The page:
In the first half of this week’s haftarah, the prophet Amos rebukes Israel for a lengthy list of sins and warns that harsh punishment is on its way. Though the message of retribution for wrongdoing is hardly unique among the latter prophets, Amos’ prophecy has some distinct features. Rather than focusing on Israel’s idolatrous ways, as did most of those who shared Amos’ line of work, he offers a caustic critique of interpersonal behavior among the Israelites.
Justice for the Poor
Amos outlines the ways that the wealthy in Israel oppress the poor: "They have sold for silver those whose cause was just, and the needy for a pair of sandals…you who trample the heads of the poor into the dust of the ground" (2:6-7). This message–as well as other similar cries throughout the book of Amos–has made this prophet of the eighth century BCE particularly popular among modern social activists.
Greed among the Israelites has led to profanity of God’s name, Amos explains. Wealthy people are visiting God’s altars while wearing clothing they have taken unjustly from the poor. Fines levied on the poor are being used by privileged people to purchase and drink wine for supposedly holy purposes (2:8).
Amos decries this hypocrisy. He recalls all the good God has done for the Israelites, namely taking them out of the land of Egypt and destroying the Amorites, so that they could settle their own land. Moreover, Amos claims, God appointed prophets and raised up nazirites among Israel– to show the people the right path, so that they would not sin. But Israel refused to listen: "You made the nazirites drink wine and ordered the prophets not to prophesy" (2:12).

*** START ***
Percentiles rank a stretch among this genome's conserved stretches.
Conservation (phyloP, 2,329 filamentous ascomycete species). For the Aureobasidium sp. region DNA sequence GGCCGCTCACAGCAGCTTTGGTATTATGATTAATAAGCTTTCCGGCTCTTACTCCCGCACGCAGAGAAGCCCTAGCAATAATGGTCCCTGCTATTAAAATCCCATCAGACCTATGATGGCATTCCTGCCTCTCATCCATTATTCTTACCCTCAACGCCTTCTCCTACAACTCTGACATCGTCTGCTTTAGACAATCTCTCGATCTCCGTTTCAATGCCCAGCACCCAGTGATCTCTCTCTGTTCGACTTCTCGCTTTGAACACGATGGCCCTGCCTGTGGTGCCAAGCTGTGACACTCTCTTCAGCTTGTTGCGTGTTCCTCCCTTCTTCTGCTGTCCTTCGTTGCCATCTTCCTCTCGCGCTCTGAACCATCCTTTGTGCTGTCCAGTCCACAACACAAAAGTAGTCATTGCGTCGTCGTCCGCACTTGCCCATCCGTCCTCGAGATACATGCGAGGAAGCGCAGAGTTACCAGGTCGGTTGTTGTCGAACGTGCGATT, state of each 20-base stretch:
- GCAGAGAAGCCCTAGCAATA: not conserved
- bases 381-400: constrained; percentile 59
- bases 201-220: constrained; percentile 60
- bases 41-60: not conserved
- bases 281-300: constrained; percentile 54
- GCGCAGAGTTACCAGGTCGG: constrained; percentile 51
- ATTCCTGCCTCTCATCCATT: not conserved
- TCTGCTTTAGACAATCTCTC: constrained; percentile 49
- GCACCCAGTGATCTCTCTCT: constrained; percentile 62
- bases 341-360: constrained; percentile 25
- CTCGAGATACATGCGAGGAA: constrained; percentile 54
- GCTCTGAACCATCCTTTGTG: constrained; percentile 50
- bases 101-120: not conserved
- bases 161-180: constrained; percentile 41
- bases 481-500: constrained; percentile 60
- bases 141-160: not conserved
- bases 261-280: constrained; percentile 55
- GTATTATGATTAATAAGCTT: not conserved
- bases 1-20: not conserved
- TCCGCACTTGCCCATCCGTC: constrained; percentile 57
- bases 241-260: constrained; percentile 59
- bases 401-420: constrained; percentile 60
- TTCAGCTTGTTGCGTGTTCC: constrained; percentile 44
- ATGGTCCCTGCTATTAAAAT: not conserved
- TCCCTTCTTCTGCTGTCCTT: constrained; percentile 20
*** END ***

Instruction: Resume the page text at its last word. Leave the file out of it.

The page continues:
Israel’s unjust behavior and stubborn refusal to be educated will be punished severely, Amos warns. Even the swiftest, strongest warriors will not be able to escape on the day of God’s reckoning (2:14-16).
Cause & Effect
The second half of the haftarah features a string of seven rhetorical questions that use different metaphors to convey one message: It can be possible to look at events and understand what caused them.
Amos’ first three questions are: "Can two people walk together without having previously met? Does a lion roar in the forest when he has no prey? Does a great beast let out a cry from its den without having made a capture?" (3:3-4). The implication is that when God punishes Israel, the people will be able to see that it was their own actions that brought about God’s wrath.
Connection to Parashat Vayeshev
This haftarah is read with Parashat Vayeshev because of one line in it: "They have sold for silver those whose cause was just" (2:6). Amos is making a point about injustice that was going on in his own time, but the rabbis, in true midrashic fashion, seize this opportunity to make a separate point denouncing Joseph’s brothers for selling him. They connect Amos’ critique to the events of Parashat Vayeshev, when Joseph’s brothers sell him to Midianites for 20 pieces of silver (Genesis 37:28).
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